“Although our intellect always longs for clarity and certainty, our nature often finds uncertainty fascinating.”
-- Carl von Clausewitz
Last Season: 15-17-6, 2.91, .896, 2 shutouts with Hershey Bears
Well, consider us fascinated at the prospect of Pheonix Copley sliding into the backup goaltender role for the Washington Capitals in 2017-2018. Fans of the Caps have been spoiled over the last three seasons, what with the club employing two – and only two – goaltenders in specific, well-defined roles. Braden Holtby was the number one netminder, and Philipp Grubauer was the backup (except for the first two games of the 2018 postseason). The Caps are the only team over the past three seasons to employ only two goaltenders in the regular season. More than half of the teams in the league dressed six or more (16 teams), and both the Arizona Coyotes and Calgary Flames dressed ten over that period.
We are past that. Grubauer is in Colorado fighting for a number one spot of his own, and Copley, who has two games of NHL experience (both with the St. Louis Blues), is getting his shot at a permanent subordinate role in Washington. He has come quite far since, as an undrafted free agent out of Michigan Tech University, he signed with the Caps in March 2014. And while he has only those two games of experience with the Blues after the Caps traded him there with Troy Brouwer and a draft pick in July 2015 for T.J. Oshie, he has a reasonably good AHL record (73-48-12, 2.55, .913, with nine shutouts in 145 games over four seasons with the Hershey Bears and Chicago Wolves).
Odd Copley Fact…
Copley is first and only, to date, goaltender born in Alaska to play in the NHL. Copley was born North Pole, AK. Ty Conklin, who played in 215 NHL games with six teams, was raised in Anchorage, AK, but was born in Phoenix, AZ.
Everyone has to start somewhere, and it is hardly unheard of for a rookie goaltender to get 15 or more starts. As a group, rookies starting at least 15 games since 2005-2006 have a GAA of 2.59 and a save percentage of .913, although the range for both statistics is quite significant.
Here is an ominous thought (did I use that word right, cuz?). The last time that the Caps had a backup goalie at any point in their season with as few games of experience as Pheonix Copley has was in 2013-2014, when Grubauer dressed for 17 games after coming into the season with only two games of experience in the NHL. And Grubauer wasn’t the backup to start the season. Michal Neuvirth was, but he was later traded to Buffalo for Jaroslav Halak, who pushed Grubauer off the depth chart. Grubauer played only one game in the NHL after January 19th that season and lost his last five decisions (0-3-2) after January 9th. It makes one wonder if the Caps are going to go a fourth straight season using only two goaltenders.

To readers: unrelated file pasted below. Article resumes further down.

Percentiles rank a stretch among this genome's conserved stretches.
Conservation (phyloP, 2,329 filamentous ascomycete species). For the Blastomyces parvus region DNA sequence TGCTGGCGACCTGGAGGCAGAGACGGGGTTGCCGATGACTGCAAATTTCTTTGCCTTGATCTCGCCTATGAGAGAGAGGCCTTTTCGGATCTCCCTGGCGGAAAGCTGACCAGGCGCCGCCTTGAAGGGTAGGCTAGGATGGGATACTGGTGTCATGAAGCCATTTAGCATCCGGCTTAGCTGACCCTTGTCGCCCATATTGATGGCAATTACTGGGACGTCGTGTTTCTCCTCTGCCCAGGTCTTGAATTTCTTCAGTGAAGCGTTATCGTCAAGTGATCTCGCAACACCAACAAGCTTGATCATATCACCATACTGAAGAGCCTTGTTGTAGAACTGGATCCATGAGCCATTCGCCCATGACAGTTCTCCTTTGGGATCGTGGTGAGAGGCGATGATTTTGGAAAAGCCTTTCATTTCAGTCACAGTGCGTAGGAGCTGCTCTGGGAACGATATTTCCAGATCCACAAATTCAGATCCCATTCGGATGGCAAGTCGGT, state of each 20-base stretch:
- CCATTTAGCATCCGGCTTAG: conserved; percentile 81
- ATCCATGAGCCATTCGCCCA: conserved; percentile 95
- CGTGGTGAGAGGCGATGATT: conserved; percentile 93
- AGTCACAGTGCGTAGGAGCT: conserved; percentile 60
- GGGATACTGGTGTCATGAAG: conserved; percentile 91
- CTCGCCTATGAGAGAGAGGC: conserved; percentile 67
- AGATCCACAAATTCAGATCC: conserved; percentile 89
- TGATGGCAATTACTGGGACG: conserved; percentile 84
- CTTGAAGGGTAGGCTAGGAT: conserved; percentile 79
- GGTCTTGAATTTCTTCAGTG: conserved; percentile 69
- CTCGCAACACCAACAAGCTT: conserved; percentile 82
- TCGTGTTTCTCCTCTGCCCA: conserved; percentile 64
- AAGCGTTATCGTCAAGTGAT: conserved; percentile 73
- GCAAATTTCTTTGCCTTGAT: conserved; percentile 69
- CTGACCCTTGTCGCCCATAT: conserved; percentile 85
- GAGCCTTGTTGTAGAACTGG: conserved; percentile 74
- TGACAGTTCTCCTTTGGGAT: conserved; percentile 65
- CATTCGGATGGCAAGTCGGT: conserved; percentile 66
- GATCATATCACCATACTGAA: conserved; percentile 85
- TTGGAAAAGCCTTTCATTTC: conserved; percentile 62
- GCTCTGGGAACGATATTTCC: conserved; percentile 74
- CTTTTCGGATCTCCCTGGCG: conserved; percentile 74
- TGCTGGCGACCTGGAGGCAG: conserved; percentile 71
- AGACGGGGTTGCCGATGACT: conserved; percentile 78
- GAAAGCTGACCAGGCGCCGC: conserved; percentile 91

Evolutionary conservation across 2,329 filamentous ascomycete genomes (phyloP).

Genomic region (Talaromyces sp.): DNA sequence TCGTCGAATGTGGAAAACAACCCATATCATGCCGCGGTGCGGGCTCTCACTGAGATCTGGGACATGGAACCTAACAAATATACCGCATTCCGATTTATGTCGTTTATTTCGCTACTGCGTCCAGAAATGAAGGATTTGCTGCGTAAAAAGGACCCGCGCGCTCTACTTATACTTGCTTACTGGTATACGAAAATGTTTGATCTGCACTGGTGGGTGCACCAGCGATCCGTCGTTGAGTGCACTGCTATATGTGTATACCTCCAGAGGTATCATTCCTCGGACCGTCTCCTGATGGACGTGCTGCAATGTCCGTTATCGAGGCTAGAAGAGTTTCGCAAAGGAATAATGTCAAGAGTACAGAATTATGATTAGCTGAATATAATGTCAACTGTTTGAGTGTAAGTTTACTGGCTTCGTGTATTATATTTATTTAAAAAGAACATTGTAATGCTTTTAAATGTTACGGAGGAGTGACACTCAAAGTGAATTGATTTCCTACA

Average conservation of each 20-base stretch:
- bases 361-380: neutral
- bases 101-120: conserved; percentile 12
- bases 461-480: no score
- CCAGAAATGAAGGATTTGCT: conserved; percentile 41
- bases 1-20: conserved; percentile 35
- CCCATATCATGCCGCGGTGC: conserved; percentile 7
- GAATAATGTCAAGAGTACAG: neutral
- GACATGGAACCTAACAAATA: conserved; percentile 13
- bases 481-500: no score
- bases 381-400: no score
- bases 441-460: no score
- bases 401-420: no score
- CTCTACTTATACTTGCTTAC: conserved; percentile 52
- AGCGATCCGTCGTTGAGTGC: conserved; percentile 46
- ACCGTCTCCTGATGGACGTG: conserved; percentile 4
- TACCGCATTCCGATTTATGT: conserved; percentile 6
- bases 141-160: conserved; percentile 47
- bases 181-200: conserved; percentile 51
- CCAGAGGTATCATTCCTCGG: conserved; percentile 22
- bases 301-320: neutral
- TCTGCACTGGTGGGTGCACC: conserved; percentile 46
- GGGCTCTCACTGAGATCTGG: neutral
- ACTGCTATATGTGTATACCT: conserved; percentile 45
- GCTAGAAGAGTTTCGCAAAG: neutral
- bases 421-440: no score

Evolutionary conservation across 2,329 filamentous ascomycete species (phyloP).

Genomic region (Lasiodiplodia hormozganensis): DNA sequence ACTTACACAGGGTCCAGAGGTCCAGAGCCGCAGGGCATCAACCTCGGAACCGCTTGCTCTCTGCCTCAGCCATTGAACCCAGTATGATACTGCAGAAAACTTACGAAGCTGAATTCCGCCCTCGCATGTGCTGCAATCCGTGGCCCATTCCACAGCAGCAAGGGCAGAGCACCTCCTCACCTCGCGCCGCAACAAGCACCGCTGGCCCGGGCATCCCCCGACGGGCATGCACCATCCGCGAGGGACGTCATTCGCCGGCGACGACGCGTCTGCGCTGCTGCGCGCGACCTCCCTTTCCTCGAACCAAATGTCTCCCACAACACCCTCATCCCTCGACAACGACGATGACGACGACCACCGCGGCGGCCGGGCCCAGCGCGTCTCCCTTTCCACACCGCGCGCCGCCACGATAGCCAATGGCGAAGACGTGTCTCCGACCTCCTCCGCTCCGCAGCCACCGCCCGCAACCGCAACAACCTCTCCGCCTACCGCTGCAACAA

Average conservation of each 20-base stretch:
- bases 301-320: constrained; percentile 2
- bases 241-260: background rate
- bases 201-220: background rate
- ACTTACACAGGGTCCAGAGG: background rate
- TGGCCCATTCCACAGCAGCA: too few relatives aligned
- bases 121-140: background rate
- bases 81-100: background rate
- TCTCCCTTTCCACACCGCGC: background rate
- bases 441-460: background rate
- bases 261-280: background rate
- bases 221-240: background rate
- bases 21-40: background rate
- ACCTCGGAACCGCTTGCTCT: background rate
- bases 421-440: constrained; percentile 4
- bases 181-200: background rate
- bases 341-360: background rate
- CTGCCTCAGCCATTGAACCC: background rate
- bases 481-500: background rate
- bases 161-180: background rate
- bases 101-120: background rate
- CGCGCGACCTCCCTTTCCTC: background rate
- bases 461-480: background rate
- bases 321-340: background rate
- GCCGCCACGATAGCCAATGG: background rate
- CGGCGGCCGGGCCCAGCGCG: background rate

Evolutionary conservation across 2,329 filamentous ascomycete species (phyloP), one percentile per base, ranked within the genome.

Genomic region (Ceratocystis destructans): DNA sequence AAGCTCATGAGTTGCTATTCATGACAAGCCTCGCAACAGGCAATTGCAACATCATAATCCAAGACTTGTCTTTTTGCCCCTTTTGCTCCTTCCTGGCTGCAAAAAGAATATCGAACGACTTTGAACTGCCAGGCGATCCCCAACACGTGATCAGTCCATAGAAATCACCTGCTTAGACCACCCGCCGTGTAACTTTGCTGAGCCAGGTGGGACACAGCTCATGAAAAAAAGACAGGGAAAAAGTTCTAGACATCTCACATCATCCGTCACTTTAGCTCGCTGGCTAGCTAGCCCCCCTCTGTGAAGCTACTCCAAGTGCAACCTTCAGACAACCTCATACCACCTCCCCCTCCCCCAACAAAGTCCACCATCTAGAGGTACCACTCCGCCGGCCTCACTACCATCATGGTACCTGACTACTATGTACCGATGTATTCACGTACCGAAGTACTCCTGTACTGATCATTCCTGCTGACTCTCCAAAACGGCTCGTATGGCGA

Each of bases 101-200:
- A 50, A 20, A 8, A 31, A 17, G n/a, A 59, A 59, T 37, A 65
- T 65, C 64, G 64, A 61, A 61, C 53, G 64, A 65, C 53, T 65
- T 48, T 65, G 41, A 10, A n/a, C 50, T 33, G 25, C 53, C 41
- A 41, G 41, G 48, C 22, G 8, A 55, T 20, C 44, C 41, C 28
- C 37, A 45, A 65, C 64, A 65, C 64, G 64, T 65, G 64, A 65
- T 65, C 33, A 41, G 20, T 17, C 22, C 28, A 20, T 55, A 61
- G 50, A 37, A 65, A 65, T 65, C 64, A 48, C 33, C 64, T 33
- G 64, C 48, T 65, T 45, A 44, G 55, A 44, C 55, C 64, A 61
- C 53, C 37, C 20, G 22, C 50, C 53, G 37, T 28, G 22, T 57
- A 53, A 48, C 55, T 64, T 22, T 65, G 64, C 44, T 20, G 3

- First NHL win (he is 0-1-0 in two appearances)
The Big Question… Is Pheonix Copley the answer to the backup goaltending situation?
Given the outsized role Philipp Grubauer played last season as a nominal backup – 15-10-3, 2.35, .923, with three shutouts in 35 appearances, many of which took place during Braden Holtby’s curious late-season slump – there will be considerable attention paid to how Copley fares coming out of the box as the new backup. His ability to fill the role with some measure of effectiveness might be the biggest issue that the Caps have as the season gets underway. And while his AHL numbers at Hershey over three seasons (43-26-14, 2.52, .913, with 5 shutouts) are not stunningly, jump off the page good, Braden Holtby was better, but not overwhelmingly so over four seasons in Hershey (74-45-7, 2.37, .918, with 14 shutouts).
It is hard coming into an established roster, and it is harder still to do so when that roster is coming off a Stanley Cup win. Add to that the reputation Philipp Grubauer took with him to Colorado as perhaps the best backup goaltender in the league over the last three seasons, and Copley has a challenge in front of him. And that is quite enough of a challenge for a goalie with only two games of NHL experience on his resume. If for whatever reason the Caps need a number one goalie for any length of time, one would have to think that Copley becomes the third option, behind giving prospect Ilya Samsonov a shot and going out into the trade/free agent market for a solution.
In the end…
The flip side of coming into a settled roster situation, except for the spot you are filling, is that everyone knows his role and has been successful in it. The new guy needs to tend only to his business without the distractions of an unsettled roster in front of him. And, with the Caps, having a number one goaltender as solid as Braden Holtby provides a certain level of expectations. While Holtby did appear in only 54 games last season – a career low since he became the Caps’ full-time number one netminder – one would expect he would return to appearing in 60-65 games, at a minimum, in 2017-2018.
The Caps’ situation is about as good as it gets for a young goaltender trying to establish himself as a bona fide NHL netminder, even if it is in a relief role. Pheonix Copley has served enough of an apprenticeship to earn himself a shot a fulfilling that relief role. But nothing is certain in that regard, and it is the most fascinating question as the Caps begin their Cup defense. Can Copley succeed in a limited role?
Projection: 20 games, 10-7-1, 2.66, .912